`Olive Council Calls Proposed Aussie Standards "Barriers to Trade" - Olive Oil Times

Olive Council Calls Proposed Aussie Standards "Barriers to Trade"

Feb. 18, 2011
Olive Oil Times Staff

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Calling parts of the pro­posed olive oil stan­dards for Australia and New Zealand pos­si­ble bar­ri­ers to inter­na­tional trade” that could actu­ally make olive oil adul­ter­ation eas­ier”, the International Olive Council (IOC) issued a state­ment today rec­om­mend­ing a recon­sid­er­a­tion of the draft guide­lines.

The state­ment, titled IOC Comments on the Draft Australian/New Zealand Standard Olive Oils and Olive Pomace Oils”, laid out about twenty dis­crep­an­cies” — or parts of the pro­posed stan­dards incon­sis­tent with exist­ing IOC con­ven­tions — that included def­i­n­i­tions, olive oil cat­e­gories and test­ing meth­ods that dif­fer with, or do not exist in the IOC stan­dards. It would be expe­di­ent,” accord­ing to the doc­u­ment, for the Australian/New Zealand draft stan­dard to be re-exam­ined.”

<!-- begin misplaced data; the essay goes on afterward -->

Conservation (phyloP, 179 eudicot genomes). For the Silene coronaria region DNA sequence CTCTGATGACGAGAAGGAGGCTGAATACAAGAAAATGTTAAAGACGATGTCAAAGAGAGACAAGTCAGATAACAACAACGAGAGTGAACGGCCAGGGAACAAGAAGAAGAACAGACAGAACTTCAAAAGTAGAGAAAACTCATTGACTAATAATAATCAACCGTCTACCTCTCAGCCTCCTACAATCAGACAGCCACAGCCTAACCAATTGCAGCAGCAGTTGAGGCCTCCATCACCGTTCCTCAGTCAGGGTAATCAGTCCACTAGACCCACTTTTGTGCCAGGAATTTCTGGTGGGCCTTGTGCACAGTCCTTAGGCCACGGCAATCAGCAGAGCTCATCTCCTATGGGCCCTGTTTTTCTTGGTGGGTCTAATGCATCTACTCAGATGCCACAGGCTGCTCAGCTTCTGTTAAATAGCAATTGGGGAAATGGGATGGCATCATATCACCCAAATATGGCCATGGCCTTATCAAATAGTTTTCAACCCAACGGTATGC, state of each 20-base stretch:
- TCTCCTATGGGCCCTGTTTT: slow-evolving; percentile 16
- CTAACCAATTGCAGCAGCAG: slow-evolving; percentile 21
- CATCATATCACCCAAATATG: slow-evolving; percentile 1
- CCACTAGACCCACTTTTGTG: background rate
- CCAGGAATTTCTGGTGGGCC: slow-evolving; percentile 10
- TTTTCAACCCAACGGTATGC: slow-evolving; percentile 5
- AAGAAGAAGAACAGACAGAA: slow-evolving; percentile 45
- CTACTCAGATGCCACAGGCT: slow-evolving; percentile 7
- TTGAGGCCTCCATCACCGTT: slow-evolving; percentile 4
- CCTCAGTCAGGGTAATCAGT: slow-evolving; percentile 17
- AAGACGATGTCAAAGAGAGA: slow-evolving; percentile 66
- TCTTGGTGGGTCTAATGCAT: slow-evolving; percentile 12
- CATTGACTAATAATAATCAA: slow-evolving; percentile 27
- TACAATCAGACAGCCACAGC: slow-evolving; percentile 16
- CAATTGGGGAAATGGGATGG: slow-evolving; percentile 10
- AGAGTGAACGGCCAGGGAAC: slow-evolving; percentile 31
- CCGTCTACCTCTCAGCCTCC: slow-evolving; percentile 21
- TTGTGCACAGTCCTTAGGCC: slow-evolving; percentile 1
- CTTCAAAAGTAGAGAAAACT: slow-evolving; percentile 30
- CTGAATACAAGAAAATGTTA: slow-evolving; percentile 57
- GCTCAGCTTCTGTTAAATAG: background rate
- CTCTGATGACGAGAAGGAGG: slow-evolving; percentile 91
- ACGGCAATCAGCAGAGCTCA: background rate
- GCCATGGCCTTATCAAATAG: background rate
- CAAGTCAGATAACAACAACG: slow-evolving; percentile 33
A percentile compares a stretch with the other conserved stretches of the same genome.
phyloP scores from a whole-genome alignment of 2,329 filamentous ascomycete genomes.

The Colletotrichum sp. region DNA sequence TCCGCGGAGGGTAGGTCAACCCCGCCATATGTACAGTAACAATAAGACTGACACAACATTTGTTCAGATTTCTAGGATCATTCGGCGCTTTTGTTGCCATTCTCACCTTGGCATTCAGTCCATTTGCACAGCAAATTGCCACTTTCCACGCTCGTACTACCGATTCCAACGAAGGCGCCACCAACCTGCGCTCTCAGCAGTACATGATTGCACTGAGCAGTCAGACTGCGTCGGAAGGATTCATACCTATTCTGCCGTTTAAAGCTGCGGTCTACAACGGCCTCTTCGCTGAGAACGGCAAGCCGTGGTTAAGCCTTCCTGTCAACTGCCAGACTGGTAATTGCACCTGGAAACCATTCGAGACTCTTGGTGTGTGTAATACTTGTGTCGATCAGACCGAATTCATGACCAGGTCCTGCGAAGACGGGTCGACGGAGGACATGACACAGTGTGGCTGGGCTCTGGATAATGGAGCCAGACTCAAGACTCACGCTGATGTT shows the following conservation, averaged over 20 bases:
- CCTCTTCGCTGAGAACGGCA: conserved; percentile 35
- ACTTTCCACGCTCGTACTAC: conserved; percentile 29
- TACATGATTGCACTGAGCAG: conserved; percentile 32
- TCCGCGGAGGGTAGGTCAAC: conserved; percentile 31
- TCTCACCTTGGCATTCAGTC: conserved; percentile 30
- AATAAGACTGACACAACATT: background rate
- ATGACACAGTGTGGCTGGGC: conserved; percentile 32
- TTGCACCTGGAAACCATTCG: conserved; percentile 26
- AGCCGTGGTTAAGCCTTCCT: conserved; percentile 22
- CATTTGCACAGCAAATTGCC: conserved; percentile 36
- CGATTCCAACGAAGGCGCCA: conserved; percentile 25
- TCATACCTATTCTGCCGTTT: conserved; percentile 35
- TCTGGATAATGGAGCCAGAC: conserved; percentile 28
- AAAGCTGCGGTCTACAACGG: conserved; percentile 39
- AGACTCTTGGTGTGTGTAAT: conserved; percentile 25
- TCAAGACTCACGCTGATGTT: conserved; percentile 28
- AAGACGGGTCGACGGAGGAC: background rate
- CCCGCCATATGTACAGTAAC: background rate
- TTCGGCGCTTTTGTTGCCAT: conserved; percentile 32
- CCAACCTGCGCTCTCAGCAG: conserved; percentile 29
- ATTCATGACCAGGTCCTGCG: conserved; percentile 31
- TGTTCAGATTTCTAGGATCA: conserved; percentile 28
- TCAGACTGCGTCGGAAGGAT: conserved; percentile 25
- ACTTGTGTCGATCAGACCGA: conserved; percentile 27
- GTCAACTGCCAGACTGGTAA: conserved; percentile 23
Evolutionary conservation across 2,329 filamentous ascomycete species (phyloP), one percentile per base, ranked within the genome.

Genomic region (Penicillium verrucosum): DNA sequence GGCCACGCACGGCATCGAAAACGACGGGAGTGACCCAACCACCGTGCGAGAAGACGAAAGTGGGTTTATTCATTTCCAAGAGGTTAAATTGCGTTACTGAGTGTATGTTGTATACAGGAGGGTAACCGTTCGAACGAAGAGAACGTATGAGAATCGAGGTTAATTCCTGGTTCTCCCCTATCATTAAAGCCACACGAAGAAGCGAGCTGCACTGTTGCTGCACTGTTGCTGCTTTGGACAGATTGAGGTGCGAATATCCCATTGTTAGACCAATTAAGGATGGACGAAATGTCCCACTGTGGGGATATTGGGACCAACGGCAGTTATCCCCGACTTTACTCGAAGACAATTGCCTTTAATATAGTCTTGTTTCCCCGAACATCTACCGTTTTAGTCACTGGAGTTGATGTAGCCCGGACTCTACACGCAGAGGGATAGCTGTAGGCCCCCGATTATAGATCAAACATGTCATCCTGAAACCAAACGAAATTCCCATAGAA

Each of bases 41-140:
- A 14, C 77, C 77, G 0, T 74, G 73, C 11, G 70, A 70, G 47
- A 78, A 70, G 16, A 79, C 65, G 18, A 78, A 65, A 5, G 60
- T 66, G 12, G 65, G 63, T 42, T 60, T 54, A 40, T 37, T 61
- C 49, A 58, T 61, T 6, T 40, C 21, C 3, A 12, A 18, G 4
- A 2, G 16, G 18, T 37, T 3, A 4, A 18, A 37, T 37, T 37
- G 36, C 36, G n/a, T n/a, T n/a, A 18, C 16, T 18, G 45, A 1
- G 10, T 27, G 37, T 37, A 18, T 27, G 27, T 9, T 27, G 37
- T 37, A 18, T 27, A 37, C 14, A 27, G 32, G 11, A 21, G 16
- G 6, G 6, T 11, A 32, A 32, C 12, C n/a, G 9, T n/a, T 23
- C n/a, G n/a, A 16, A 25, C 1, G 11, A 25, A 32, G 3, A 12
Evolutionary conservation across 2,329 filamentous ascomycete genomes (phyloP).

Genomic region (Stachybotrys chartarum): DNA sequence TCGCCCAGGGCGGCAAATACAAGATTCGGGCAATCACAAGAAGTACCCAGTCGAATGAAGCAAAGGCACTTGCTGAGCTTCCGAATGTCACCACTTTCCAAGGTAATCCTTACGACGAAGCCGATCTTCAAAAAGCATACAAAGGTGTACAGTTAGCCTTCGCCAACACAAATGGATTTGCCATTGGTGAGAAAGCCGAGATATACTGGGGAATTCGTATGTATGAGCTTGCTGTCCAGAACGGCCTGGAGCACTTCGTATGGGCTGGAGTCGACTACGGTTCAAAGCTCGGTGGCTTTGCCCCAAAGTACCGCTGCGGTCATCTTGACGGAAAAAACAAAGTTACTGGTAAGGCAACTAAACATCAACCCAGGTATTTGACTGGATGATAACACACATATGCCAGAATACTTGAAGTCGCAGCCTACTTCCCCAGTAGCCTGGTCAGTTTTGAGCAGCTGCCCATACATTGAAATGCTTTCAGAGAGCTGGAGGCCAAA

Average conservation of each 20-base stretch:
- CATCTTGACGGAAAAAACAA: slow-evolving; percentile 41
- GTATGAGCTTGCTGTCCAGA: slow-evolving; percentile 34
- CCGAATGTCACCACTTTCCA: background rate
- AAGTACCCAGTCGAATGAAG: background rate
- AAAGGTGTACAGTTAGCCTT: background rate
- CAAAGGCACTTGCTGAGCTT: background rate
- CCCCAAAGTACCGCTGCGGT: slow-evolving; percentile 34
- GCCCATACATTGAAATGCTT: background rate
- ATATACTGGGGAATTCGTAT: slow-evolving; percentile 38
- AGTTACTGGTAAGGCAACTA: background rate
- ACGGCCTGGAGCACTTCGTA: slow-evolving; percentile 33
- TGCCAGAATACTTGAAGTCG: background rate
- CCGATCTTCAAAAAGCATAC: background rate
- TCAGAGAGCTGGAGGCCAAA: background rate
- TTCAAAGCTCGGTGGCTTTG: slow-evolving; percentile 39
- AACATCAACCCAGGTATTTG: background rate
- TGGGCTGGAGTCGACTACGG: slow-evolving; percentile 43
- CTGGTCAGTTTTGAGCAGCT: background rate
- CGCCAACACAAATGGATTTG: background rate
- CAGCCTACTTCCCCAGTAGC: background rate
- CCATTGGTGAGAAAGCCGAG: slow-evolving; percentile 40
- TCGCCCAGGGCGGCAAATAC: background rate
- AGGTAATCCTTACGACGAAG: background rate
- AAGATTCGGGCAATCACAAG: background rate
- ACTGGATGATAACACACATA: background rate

Australia and New Zealand, which are not IOC mem­ber coun­tries, have long held that exist­ing IOC rules do not ade­quately pro­tect the region’s con­sumers and pro­duc­ers. Leandro Ravetti who helped draft the stan­dards told Olive Oil TimesUnscrupulous oper­a­tors who are cur­rently prof­it­ing from the sig­nif­i­cant price dif­fer­ence avail­able by decep­tively re-sell­ing seed oils and/or infe­rior qual­ity olive oil as high-value extra vir­gin olive oil will be seri­ously affected by this new reg­u­la­tion. Meanwhile, gen­uine and hon­est oper­a­tors from Australia, New Zealand and over­seas will receive the advan­tage of a level play­ing field where their higher qual­ity prod­ucts are pro­tected and rec­og­nized.”

In a clos­ing rem­i­nis­cent of the coun­cil’s response to meth­ods used in last year’s UC Davis study, another New World devi­a­tion from IOC pro­to­cols, today’s state­ment con­cluded:

As the pre­mier world organ­i­sa­tion over­see­ing olive oil, its sole con­cern on sub­mit­ting these com­ments is to safe­guard and facil­i­tate fair inter­na­tional trad­ing and pre­vent poten­tial adul­ter­ation or fraud. It is ready and will­ing at all times to work together with coun­tries and organ­i­sa­tions around the world, regard­less of whether or not they are Members of the IOC, to achieve these aims and will be happy to pro­vide any clar­i­fi­ca­tions required.”

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